Like Moorhead, Smith attributed the repudiation of Windows 8's original design -- two UIs, two application models, but with Metro getting primacy -- to businesses balking at the changes. Microsoft was prodded, if not forced, into the switcheroo because the bulk of its revenue and profits continue to come from the commercial side; with PC sales tipping even more toward enterprises, it had little choice but to placate those customers even if it forsook consumers.
"These moves," said Smith, talking about a default boot to desktop, among others, "are not stuff that will make Windows 8 instantly successful. At the most it will stem the decline in Windows, and bring them back to where they were before [Windows 8]."
It's unlikely Microsoft will portray the decision, assuming Wzor is correct, as a defeat, but will instead continue the messaging it's used previously to explain the retreat -- that it is complying with customer feedback.
That would be disingenuous at best: Microsoft heard complaints from users about make-them-eat-Metro long before it launched Windows 8. Its vaunted telemetry -- gathered from millions of opt-in PCs -- may have either failed it or been ignored.
Julie Larson-Green, who now heads the unit responsible for Microsoft's hardware development but at the time a co-leader for Windows, hinted at the latter when she got defensive in an interview in May 2013 as she said, "We're principled in the direction we're heading, but we're not stubborn. We're not going to spite you (emphasis in original)."
"Pragmatically, this is good news," said Moorhead of a boot-to-desktop by default. "I think this is the only way for Microsoft to weather the next few years, because people have a hard time using Metro. I appreciate that they've recognized that they didn't have an app ecosystem in place when they needed it, and so they're picking this middle ground."
Moorhead traced the failure of Metro, and thus the need for Microsoft to backpedal from that UI's intended predominance, to the company's marketing of Windows 8 as a touch-first operating system. "But there weren't enough touch devices at the launch," Moorhead said, repeating a mantra voiced by others, including DisplaySearch, which last year pegged touch-enabled notebooks as accounting for 11% of all 2013 laptop shipments, with that share climbing to near 20% this year and to about 40% by 2017.
Microsoft executives have blamed the shortage of touch notebooks for Windows 8's slow start, too. If touch PCs had been more prevalent, they have argued, Windows 8 would have gotten out of the gate faster. And once touch was more widely available, the new operating system would power a rebound in PC sales.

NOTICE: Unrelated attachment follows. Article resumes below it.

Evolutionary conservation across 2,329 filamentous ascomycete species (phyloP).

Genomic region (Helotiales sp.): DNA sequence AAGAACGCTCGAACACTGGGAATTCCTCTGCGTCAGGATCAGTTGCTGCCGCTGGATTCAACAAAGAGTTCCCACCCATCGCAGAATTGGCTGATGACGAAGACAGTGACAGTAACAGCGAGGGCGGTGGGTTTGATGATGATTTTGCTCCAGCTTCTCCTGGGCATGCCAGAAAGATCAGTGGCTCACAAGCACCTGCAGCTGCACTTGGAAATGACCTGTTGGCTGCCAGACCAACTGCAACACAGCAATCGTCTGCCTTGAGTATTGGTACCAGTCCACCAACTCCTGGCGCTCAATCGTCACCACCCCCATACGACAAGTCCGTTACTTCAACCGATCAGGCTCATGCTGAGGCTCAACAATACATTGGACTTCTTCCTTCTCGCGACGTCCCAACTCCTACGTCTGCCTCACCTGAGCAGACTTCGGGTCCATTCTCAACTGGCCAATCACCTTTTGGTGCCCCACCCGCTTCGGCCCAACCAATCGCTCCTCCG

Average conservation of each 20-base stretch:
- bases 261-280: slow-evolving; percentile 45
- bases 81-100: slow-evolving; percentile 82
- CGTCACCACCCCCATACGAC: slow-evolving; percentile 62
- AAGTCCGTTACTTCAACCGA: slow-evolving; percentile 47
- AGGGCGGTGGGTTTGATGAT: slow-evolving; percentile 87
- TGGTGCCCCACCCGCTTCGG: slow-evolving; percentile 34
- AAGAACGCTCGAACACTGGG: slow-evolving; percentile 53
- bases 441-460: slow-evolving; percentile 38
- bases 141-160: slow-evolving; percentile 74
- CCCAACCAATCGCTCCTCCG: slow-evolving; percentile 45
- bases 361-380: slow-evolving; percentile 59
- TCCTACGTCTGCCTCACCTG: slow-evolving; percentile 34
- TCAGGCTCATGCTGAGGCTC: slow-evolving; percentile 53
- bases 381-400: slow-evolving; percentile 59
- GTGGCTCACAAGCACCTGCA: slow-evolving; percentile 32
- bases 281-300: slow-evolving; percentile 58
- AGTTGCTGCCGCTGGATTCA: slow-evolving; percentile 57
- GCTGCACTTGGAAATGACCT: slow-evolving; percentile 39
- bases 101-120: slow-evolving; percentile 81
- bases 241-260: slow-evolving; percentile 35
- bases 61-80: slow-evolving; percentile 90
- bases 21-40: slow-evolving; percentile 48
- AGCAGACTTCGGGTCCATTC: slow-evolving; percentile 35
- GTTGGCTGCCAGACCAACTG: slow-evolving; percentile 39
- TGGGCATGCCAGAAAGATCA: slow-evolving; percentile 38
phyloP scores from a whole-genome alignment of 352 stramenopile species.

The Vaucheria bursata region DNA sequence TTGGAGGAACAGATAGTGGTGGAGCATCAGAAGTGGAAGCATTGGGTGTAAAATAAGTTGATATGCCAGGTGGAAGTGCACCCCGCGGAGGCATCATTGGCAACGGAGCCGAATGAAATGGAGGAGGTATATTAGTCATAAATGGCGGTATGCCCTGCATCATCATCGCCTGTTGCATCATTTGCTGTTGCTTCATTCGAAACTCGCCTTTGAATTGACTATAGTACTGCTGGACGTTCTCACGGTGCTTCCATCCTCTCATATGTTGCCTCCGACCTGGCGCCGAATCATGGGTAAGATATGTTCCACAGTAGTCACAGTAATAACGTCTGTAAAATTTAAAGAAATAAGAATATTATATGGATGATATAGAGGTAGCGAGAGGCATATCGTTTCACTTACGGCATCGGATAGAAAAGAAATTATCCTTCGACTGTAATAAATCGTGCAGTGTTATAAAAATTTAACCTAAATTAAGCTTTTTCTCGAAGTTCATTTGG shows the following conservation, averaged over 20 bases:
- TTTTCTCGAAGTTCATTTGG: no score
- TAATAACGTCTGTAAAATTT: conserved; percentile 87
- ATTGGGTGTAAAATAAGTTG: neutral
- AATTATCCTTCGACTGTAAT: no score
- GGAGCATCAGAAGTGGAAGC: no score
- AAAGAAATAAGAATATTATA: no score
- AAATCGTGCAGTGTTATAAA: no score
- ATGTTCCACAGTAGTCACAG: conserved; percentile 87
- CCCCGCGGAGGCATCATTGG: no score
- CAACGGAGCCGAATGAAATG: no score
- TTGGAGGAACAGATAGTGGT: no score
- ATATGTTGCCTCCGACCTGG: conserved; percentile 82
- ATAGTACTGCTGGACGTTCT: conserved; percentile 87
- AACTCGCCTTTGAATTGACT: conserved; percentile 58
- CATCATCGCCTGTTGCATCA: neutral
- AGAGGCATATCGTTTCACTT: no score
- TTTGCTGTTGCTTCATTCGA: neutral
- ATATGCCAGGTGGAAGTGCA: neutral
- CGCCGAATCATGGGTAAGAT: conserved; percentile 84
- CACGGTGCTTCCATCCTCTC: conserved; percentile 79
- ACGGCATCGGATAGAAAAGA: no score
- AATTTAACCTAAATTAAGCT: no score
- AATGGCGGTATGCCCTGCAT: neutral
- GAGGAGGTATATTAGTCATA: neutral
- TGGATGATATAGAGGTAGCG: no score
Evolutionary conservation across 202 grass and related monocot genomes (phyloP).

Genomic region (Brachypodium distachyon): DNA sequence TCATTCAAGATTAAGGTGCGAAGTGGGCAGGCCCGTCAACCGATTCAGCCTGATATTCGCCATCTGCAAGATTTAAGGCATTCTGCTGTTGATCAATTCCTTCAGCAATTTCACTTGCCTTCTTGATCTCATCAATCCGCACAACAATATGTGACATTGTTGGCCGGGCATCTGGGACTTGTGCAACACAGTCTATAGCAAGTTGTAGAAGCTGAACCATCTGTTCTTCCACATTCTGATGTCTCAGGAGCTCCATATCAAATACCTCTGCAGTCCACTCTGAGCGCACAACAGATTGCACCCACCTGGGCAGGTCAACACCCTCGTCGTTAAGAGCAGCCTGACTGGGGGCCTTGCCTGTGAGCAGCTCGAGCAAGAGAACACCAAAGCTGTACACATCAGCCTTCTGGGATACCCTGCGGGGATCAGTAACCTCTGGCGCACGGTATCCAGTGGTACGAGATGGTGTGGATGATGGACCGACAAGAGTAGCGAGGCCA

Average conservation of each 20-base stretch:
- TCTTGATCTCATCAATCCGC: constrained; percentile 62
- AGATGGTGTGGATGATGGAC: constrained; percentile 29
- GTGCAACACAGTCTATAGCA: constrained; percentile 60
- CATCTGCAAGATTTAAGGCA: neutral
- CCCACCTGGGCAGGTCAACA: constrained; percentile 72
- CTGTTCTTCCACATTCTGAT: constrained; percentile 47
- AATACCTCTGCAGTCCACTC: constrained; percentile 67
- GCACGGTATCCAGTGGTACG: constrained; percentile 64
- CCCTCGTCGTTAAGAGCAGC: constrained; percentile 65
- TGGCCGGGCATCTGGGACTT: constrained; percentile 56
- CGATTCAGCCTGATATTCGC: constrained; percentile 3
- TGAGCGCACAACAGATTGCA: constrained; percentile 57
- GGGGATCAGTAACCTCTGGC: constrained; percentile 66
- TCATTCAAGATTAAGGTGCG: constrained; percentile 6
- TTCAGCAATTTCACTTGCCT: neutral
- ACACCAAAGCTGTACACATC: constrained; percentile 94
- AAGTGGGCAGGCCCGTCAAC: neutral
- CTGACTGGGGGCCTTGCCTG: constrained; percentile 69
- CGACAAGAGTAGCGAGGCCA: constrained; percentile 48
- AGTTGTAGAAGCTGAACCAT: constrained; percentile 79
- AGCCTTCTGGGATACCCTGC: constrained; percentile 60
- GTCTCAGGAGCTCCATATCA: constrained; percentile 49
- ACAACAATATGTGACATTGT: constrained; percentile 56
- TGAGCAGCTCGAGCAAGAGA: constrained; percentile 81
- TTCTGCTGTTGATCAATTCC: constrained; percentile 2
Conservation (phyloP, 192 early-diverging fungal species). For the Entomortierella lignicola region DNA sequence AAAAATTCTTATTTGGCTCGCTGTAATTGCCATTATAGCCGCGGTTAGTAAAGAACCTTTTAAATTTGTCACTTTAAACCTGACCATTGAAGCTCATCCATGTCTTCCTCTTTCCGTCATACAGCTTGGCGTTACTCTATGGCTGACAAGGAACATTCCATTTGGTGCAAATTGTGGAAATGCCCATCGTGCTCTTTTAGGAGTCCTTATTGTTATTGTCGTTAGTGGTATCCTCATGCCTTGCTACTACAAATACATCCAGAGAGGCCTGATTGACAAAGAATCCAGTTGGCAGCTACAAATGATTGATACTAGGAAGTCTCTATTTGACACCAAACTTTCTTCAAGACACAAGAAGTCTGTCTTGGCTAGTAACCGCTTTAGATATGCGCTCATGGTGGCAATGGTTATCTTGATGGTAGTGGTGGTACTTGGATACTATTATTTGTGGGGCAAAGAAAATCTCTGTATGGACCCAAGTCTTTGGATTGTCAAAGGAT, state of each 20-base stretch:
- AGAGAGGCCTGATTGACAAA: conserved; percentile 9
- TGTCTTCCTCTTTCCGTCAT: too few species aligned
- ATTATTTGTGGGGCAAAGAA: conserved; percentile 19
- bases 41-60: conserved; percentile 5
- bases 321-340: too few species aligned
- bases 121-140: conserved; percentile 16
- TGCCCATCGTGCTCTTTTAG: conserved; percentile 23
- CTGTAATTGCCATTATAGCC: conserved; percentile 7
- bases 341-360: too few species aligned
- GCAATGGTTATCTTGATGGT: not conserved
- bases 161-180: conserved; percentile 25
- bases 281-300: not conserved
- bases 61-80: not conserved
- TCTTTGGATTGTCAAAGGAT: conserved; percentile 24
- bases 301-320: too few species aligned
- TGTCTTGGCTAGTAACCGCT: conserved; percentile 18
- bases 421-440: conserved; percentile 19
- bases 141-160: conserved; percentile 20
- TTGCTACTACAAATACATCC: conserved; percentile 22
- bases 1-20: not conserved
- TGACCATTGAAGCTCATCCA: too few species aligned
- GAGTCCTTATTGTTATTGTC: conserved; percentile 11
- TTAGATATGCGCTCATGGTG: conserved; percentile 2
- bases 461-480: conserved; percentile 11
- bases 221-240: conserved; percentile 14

While shipment declines slowed in the second half of 2013, they are still projected to be in negative numbers this year compared to the last: Windows 8 and touch have not yet rescued the industry from its doldrums.
Moorhead and others expected that Microsoft will adjust the boot to desktop by default setting to account for the hardware, leaving it enabled on clamshell notebooks, for example, but turning it off on tablets. How it will handle hybrids, such as its Surface devices, which it touts as tablets that double as notebooks, as well as the surfeit of 2-in-1 designs now coming out of OEM factories, is unclear.
Windows 8's future direction will be only one of the many items on Microsoft's next CEO's to-do list, but undoubtedly will be near the top.
At least the new executive -- which seems almost certain to be cloud chief Satya Nadella -- will have the gift of hindsight, and so will be less likely to repeat what now-outbound CEO Ballmer said in 2011, within hours of the launch of Windows 8's developer preview.
"We think we've got it right," said Ballmer in a September 2011 meeting with financial analysts. "We think the formula that says that you bring the best of the tablets and the best of the PC together, that you embrace the cloud, you embrace emerging HTML standards, is exactly right."
Gregg Keizer covers Microsoft, security issues, Apple, Web browsers and general technology breaking news for Computerworld. Follow Gregg on Twitter at @gkeizer, on Google+ or subscribe to Gregg's RSS feed. His email address is firstname.lastname@example.org.